Clinical Journal of Obstetrics and Gynecology

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EISSN : 2640-2890
Total articles ≅ 96
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Abdollahpour Sedigheh, ,
Clinical Journal of Obstetrics and Gynecology, Volume 4, pp 101-105; https://doi.org/10.29328/journal.cjog.1001096

Abstract:
Introduction: Although worldwide maternal and neonatal mortalities have decreased, but Achieving sustainable development goals remains an unfinished agenda and global challenge. This study aimed to predict neonatal and maternal index based on development and demographic indicators. Methods: In this ecologic study, the dependent variables were Maternal mortality ratio (MMR), Neonatal mortality rate (NMR), and Under 5 Mortality Rate (U5MR) and the independent variables were Gender gap index (GGI) and its four components, human development, life expectancy, total fertility rate, and population growth. Data conducted using international secondary data published data bases of health metrics from 2016 to 2018 in 149 countries from WHO (World Health Organization), World Economic Forum, UNICEF (United Nations Children's Fund), and UNDP (United Nations Development Programme). Data analysis was performed using correlation model in Stata version 14.1 software. Results: In this study, economic participation and total fertility rate are positively and educational attainment, Human Capital Index and life expectancy are negatively associated with MMR. Human Capital Index, Educational attainment, and Life expectancy are negatively associated with NMR. Economic participation and total fertility rate are positively and educational attainment, Human Capital Index and life expectancy are negatively associated with U5MR. Discussion: To reduce the maternal and neonatal mortality rate, it is important to pay attention to indirect causes such as equal conditions for men and women to demographic and population indices such as economic participation, educational attainment, Human Capital Index and life expectancy.
Chrysoula Kaparelioti, Eleni Koniari, Vasiliki Efthymiou, Dimitrios Loutradis, George Chrousos, Eleni Fryssira
Clinical Journal of Obstetrics and Gynecology, Volume 4, pp 096-100; https://doi.org/10.29328/journal.cjog.1001095

Abstract:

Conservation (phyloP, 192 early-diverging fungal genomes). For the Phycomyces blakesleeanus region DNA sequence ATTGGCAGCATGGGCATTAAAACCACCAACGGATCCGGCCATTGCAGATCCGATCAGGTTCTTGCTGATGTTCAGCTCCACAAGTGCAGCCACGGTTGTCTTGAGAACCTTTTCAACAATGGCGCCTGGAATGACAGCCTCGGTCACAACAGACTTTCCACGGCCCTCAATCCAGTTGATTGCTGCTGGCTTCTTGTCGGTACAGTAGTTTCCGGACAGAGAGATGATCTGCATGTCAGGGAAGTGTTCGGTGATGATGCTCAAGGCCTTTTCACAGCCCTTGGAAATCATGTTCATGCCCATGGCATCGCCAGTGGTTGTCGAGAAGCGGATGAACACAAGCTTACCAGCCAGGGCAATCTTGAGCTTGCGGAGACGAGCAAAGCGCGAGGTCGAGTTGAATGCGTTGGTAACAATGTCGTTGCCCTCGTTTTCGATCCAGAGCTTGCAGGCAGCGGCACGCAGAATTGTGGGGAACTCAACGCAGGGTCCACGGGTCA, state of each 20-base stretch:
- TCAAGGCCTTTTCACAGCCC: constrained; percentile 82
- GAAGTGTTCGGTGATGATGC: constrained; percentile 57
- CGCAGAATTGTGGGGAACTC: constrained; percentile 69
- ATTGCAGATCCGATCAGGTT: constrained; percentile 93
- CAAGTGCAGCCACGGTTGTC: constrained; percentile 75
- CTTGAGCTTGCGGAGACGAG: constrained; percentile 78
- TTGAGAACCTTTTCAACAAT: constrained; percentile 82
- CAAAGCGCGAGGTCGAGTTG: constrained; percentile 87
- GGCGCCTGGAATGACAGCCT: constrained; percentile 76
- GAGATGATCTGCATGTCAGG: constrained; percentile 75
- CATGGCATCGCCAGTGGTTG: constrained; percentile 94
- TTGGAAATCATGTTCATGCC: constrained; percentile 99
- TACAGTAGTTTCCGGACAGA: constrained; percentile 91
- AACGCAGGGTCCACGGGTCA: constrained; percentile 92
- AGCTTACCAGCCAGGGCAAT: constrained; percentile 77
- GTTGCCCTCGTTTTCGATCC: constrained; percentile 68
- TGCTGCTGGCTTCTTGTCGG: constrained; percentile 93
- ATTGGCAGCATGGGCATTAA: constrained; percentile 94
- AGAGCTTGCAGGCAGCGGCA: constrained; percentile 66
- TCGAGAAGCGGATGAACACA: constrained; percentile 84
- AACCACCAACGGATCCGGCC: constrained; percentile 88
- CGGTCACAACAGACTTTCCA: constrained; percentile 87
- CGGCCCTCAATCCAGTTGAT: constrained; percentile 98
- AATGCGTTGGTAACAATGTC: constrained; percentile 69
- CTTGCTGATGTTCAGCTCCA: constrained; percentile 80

In vitro fertilization is one of the most common and effective procedure for thousands of couples worldwide who want to have a child and are unable to do so for various reasons. Diverse studies show that couples who conceive naturally after one year of trying had newborns with an increased risk of prematurity and low birth weight, compared with couples who conceived before completing one year of trying. Children from assisted reproduction (AR), have a 30% increased risk of prematurity and low birth weight, compared with children from infertile fathers. Regarding the conflicting results the present study aimed to record the frequency of genetic, congenital anomalies in children and adolescents who had examined in the last decade to the Clinical Genetics Clinic of the National and Kapodistrian University of Athens whose mothers had undergone assisted reproduction. The research process was conducted at the "Aghia Sofia" Children's Hospital based in Athens. However, the cases that were studied came from all over Greece. Initially, the researcher recorded the cases that came to the clinic of Clinical Genetics and whose conception occurred after technical assisted reproduction. After telephone communication and the consent of the parents, a live appointment was scheduled. In this meeting-interview all the provisions of the investigation and the protocol were asked and some elements of the medical history of the cases were confirmed. The total sample included 230 children and adolescents. The resulting data were recorded on a printed form/questionnaire. Then, they were registered electronically in the program SPSS 25.0 (Statistical Package for Social Sciences) with a specific unit code for each case/patient, followed by the processing and statistical analysis of the data as well as the recording of the results. The gender of the participants was male for 118 participants (51.3%) and 112 females (48.7%). Mean and standard deviation (SD) of maternal, paternal (at the time of delivery) age was equal to 36.38 (5.94) and 39.94 (6.58) respectively. The observed abdormalities were 35.53% psychomotor retardation, 23.68% facial abnormalities, 23.68% spinal cord abnormalities, 21.05% morphological abnormalities, 20.61% short stature, 19.74% developmental disorders, 19.30% heart disease, 16.67% neurological diseases, 14.47% genetic syndromes, 11.40% genital abnormalities, 8.33% limb abnormalities, 7.46% dermatological abnormalities, 6.14% eye abnormalities, 6.14% hypothyroidism, 5.70% endocrine disorders, 5.26%otolaryngology abnormalities, 2.63% disease of kidney, intestine, 2.19% vascular malformations. Regarding the karyotype chromosome analysis by G-banding technique, from the 230 children in: 24 (10.43%) a pathological result was found, in 158 children (68.70%) it was found normal (46, XX or 46, XY by case) without other findings, while in 48 children (20.87%) the test was not performed for various reasons. Regarding the results of molecular analysis (DNA) from the 230 children, in 50 (21.74%) a pathological finding was found, in 56 children (24.35%) no abnormalities were found and in 124 children (53.91%) no molecular analysis was performed for various reasons. In conclusion, the sample of this descriptive study is characterized as uniform in terms of the method of assisted reproduction since 96.24% had followed the classic IVF. Full-term pregnancy was associated with the appearance of malignancy and head morphological abnormalities (64.6%), normal pregnancy was associated with genetic syndromes (18.2%) and facial abnormalities (11.1%). It is recommended the screening oocyte and sperm donors in order to help protect the safety and health of donors, recipients, and future offspring. The present study confirms the association of the presence of congenital anomalies after in vitro fertilization (IVF). However, the absolute risk of developing severe dysplasias after an IVF procedure is limited.